Writing an interesting and unique cover letter is not easy, and as a graduate the temptation is to just tweak a generic letter you have gradually developed. When applying for so many jobs this can feel like the only option, but simply changing the company name on each letter will lead nowhere. Unlike a CV which will usually need less tailoring, with a cover letter you should start from scratch. The blinking cursor and the blank Word document can often be intimidating, but once you ask yourself some questions, it should come more naturally.
Below are some starting points to get you thinking, which should produce quite different results according to the company or role you are applying for:
What sort of people are they looking for?
Don’t be afraid to copy and paste the keywords from the advert or the company website for your own reference – you are looking for attitudinal traits (e.g. highly motivated) rather than skills (e.g. aptitude for data analysis). Use this to decide which of your own characteristics will appeal to them, but don’t risk parroting the advert back to them.
What skills can I offer them?
First write down your top strengths. Then rule out those that are least relevant to the role and to the company. What does the company stand for? What does it strive to achieve? Describe what interests you about their business aims, and how you think you can assist in achieving them. For example, many start-ups are trying to shake up the industries they are entering and take on the big boys (such as Airbnb in the hotels industry, and SoundCloud in the music industry). Could you show you are ready to join a challenge like this?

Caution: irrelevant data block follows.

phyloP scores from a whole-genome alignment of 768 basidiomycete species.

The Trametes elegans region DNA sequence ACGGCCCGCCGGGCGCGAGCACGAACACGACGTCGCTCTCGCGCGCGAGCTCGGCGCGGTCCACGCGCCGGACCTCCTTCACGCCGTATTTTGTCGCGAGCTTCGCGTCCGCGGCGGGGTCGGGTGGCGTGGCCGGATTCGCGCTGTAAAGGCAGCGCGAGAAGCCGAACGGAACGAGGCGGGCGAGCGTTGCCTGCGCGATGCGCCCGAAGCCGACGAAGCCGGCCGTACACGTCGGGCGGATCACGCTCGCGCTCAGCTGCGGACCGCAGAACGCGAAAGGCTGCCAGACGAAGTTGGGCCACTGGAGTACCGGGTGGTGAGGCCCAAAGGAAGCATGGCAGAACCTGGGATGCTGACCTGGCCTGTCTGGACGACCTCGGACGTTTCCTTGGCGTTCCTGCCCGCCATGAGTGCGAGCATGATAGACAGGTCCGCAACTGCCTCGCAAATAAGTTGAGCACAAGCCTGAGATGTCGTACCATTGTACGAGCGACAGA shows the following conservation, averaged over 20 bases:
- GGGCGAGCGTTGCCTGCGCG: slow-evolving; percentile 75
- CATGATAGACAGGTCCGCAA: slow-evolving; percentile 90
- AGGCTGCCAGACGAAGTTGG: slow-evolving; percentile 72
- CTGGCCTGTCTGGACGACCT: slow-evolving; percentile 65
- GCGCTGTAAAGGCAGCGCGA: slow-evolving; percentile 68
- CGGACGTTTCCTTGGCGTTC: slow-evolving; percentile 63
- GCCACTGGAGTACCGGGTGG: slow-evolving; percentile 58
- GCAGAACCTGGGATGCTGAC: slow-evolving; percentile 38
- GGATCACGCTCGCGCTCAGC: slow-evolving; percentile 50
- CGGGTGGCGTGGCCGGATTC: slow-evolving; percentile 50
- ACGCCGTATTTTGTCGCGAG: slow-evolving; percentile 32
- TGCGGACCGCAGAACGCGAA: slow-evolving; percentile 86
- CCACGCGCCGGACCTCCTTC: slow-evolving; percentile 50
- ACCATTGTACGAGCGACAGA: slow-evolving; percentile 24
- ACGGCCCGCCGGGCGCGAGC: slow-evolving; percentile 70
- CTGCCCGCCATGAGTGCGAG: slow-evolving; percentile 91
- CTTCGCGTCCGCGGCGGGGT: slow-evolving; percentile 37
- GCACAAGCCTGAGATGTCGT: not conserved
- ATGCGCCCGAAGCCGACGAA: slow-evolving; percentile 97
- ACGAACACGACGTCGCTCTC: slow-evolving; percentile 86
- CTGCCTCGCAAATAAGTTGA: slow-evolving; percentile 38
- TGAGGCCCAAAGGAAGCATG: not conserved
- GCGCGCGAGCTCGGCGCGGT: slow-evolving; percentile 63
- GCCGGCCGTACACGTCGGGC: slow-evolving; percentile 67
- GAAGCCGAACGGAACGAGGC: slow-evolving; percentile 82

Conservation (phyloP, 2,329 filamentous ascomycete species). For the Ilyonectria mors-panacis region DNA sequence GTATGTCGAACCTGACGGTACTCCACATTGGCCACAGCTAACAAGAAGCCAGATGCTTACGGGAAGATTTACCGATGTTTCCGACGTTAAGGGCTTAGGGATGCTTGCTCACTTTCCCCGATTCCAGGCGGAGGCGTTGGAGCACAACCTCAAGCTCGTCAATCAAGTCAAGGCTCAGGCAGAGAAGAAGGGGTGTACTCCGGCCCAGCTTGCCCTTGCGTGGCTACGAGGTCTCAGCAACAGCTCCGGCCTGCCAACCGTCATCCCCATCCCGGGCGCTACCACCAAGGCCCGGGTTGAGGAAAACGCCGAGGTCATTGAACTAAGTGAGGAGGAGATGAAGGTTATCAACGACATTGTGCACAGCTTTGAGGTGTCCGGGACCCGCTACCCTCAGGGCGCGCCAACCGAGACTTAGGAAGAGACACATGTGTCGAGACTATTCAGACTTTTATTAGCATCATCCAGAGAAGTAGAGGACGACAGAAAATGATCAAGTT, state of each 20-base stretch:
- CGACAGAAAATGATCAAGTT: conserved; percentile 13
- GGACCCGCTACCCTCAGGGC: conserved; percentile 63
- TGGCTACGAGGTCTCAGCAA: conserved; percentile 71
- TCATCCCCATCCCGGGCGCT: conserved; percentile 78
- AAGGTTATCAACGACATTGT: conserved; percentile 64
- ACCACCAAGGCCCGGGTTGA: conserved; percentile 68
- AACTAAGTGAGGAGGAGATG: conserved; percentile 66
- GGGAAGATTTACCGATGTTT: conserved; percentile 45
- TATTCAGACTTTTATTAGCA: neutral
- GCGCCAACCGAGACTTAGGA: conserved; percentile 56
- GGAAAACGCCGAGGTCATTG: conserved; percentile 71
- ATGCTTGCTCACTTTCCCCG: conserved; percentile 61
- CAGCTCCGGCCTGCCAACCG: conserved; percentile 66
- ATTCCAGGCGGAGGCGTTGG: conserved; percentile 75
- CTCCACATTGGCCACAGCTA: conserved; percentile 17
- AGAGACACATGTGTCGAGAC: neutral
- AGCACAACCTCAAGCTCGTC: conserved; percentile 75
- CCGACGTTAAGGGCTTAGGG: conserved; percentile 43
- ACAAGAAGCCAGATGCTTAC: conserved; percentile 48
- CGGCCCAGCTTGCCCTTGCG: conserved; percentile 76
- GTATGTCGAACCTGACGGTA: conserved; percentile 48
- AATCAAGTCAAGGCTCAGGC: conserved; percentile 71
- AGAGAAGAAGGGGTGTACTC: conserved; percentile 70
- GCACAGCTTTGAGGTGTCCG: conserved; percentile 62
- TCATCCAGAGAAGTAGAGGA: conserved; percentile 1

What experience do I have?
Write down your work experience in short descriptive sentences rather than the format on your CV, then only highlight what might intrigue them. Your stint at a call centre as a penniless graduate probably won’t cut it, unless the vacancy or the business has customer service right at the heart of it.
Why would I like to work for this company?
If you have not already made it clear to them why you appreciate their work, you need to first make it clear in your own head. If you are only applying because you need the money, find another reason fast, otherwise no passion will come across. Dig around to find out what makes them different in a way that you admire (i.e. not simply winning awards) and draw attention to this.
Do I have a critical viewpoint of this company and the industry it sits in?
Don’t be afraid to have an opinion. Can you make any suggestions for their business? For their marketing, for the way their website works, for the way they handle customer enquiries? Show them you have engaged with their product and brand; that you admire it and can think of it from a critical viewpoint too. After all, every business can always improve.
Why should they hire me?
Do this last: try writing out why they should hire you in 20 words or less. It will be tricky but it should define the tone and content of the whole letter, and will probably make you feel more confident.
By now you should have about twice as many words as you need; a much better position to be in compared to “I’m writing to apply for…” at the top of a blank page. Now all you need to do is trim it down to make it punchy. Once that’s done, ask someone else to proofread it and cut it further. If this all goes to plan, your application should be given the attention it deserves, and who knows, it might just lead to that all-important interview.
Lauren Ingram graduated from Sussex University in 2011. She studied linguistics and is now pursuing a marketing career in Berlin.